We make friends and become part of the community by being polite. Greetings are often the first social communication a baby learns. Consider the following example:
Babies learn from our models. If we use similar, consistent greetings every day, they become part of a greeting routine.
Greetings are important as a social tool. Our babies who are deaf and hard of hearing need to be aware that they should greet others, too.
Even before your baby is ready to say "Hi," or "Thank you," he will be able to wave "Bye-bye." Saying goodbye is another early social routine that babies learn.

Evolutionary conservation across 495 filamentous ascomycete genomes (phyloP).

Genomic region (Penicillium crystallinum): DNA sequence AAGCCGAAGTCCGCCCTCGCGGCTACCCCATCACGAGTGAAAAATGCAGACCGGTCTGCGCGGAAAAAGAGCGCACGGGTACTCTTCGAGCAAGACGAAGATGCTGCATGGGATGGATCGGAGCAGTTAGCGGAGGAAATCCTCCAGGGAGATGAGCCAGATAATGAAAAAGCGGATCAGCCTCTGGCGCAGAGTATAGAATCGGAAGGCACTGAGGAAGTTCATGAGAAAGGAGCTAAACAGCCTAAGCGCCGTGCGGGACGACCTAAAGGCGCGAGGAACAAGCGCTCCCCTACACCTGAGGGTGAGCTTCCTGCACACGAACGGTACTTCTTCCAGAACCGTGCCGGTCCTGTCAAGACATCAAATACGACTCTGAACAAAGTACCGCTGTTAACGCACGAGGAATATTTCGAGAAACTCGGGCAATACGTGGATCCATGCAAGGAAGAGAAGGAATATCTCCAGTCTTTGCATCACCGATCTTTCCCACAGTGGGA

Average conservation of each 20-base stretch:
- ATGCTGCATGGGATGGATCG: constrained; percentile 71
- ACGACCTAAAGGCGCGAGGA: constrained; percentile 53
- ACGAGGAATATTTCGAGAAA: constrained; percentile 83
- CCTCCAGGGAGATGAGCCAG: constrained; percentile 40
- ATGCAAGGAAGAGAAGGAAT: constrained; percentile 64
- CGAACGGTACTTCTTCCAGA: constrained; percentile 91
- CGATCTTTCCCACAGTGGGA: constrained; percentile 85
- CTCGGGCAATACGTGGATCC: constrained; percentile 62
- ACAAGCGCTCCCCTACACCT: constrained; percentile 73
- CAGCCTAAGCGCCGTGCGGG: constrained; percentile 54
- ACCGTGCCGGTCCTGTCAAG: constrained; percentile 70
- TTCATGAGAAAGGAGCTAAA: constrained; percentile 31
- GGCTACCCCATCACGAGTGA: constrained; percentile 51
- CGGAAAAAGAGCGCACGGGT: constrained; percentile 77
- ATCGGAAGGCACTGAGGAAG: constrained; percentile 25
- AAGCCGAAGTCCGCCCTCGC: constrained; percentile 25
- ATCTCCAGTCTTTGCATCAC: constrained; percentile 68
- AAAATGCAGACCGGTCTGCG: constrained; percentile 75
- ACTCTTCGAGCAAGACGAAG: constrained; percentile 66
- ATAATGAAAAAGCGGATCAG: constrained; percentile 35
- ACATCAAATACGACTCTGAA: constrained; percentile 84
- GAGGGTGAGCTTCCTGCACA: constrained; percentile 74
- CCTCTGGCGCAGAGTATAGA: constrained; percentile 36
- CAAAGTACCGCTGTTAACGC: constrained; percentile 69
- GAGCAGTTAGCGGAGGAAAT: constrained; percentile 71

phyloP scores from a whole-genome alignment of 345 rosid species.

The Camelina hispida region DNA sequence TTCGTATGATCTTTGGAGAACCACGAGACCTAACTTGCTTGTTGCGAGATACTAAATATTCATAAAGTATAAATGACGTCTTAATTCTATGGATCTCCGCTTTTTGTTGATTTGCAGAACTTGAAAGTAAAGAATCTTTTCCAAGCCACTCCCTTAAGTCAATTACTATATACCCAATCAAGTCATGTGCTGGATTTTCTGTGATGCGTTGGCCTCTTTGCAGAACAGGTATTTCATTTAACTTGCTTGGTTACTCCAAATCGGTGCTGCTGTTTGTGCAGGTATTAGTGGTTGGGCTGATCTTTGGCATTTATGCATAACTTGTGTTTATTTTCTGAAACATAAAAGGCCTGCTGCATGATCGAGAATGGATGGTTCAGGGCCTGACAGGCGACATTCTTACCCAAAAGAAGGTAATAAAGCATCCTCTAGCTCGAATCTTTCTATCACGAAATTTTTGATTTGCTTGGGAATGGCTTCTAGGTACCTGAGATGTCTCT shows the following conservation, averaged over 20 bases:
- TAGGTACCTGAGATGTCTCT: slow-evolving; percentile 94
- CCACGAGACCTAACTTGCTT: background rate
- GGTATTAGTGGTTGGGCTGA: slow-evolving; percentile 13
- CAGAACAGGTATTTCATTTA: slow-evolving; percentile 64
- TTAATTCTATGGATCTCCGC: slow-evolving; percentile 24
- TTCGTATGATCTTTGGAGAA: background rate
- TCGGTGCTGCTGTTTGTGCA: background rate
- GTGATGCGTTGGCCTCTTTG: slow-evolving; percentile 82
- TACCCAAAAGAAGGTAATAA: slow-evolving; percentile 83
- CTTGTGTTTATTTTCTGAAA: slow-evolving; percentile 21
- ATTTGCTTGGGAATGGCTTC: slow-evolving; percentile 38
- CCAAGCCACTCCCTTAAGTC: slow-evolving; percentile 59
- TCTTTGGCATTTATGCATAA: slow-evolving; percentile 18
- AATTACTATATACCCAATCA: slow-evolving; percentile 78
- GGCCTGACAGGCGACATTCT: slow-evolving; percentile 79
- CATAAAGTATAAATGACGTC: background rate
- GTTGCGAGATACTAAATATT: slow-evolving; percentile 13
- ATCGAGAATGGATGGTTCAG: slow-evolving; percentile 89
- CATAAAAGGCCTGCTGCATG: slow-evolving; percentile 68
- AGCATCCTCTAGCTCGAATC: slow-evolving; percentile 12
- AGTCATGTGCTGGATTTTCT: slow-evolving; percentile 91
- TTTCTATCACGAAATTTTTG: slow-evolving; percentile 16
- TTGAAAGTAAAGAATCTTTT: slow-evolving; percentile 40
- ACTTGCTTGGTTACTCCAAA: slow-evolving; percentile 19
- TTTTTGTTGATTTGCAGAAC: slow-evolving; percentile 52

Two other early kinds of polite conversation are appreciation and apology. Learning "Thank you" and "Excuse me," or "I'm sorry," is very much like learning to greet people.
Your baby sees or hears you, learns from watching interactions, and learns from seeing you communicate with other people. You want to be sure that your baby can connect what you are saying with what is happening at the time. This makes the reasons for using social language clear.
Social language has a lot to do with how people respond to us in the community.